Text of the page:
What this means is that in terms of the law the minister of police could, for argument’s sake, decide that his own house was a national key point. He would be obliged to tell no one that he had declared it a key point, and could theoretically go about spending money from the special account (provided for in the act) on the house to secure it without having to justify why.

While, according to the act, the account would be audited by the auditor- general, the AG would presumably not be able to question the minister’s decisions or allocation of funds. Under apartheid, the act thus allowed the minister of defence to do as he pleased without having to be held accountable.

It is this absence of accountability for the decision to declare places national key points and spend public funds that means the act is antithetical to democratic accountability, and probably unconstitutional. It offers unscrupulous politicians enormous scope to decide what exactly constitutes an illegal or criminal act in relation to a national key point, additionally highlighting the absurdity of the existence of such a law in a democracy.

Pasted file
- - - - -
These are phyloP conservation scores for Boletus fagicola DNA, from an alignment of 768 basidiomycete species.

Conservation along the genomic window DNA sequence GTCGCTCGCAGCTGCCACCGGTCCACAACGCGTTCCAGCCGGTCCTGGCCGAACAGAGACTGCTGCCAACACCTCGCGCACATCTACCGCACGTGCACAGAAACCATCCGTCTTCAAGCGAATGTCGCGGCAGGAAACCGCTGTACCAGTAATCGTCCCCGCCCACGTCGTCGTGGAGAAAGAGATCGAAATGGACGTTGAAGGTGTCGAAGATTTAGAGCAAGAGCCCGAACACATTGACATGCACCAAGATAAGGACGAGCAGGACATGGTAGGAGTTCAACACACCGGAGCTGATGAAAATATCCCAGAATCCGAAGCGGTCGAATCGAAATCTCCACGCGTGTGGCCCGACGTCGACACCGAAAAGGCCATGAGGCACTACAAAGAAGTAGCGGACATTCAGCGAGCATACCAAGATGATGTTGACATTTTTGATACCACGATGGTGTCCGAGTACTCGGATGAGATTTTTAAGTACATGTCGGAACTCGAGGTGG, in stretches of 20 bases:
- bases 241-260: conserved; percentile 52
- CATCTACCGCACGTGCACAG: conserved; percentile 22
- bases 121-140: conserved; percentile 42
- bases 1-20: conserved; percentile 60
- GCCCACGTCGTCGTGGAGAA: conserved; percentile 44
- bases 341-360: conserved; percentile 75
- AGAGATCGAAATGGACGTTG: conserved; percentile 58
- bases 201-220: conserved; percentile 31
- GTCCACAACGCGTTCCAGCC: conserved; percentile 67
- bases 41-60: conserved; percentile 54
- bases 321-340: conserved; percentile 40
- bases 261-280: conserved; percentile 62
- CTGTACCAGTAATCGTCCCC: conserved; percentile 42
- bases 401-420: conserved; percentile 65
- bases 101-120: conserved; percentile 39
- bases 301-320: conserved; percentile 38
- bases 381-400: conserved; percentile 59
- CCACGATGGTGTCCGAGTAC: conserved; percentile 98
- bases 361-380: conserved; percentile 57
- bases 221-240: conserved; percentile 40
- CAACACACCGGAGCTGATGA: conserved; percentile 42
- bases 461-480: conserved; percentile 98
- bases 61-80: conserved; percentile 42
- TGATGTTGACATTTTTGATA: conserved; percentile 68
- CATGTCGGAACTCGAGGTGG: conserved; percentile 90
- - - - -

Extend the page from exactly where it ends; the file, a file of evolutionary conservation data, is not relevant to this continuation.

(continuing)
Smith alleged that taking photographs of national key points was a criminal offence – yet there is no reference in the act to this being an offence – and there exist no regulations to the act in which this may have been specified. If there are such regulations, they are not publicly available or accessible.

It is for this reason that constitutional law expert Professor Pierre de Vos has argued that the National Key Points Act “is almost certainly” unconstitutional, given that it creates criminal offences relating to key points, but we have no idea which properties have been declared key points and therefore are unable to comply with the law, because we are not allowed to know what the law has prohibited. “On this ground alone, these provisions cannot stand.”

Yet it is precisely the fact that key points are unknowable that makes it the perfect excuse for otherwise unjustifiable acts. It is also far from clear why a prison, in the current dispensation, would be declared a national key point at all.

Prisons are by their very nature secure facilities; and the Department of Correctional Services is not only responsible for securing them, but also allocates a significant portion of its budget each year to do so. So it seems odd for the minister of police to be given additional powers to ensure that prisons are secured and safeguarded.

It is troubling that the act has not been repealed or revised and is now being used to shield politicians and state officials who may be involved in corruption and other crimes. Indeed, it is shameful that an apartheid-era act that so clearly undermines the rule of law is used by our public representatives and government to once again undermine transparency and accountability.

l Gould is a senior researcher in the governance, crime and justice division of the Institute for Security Studies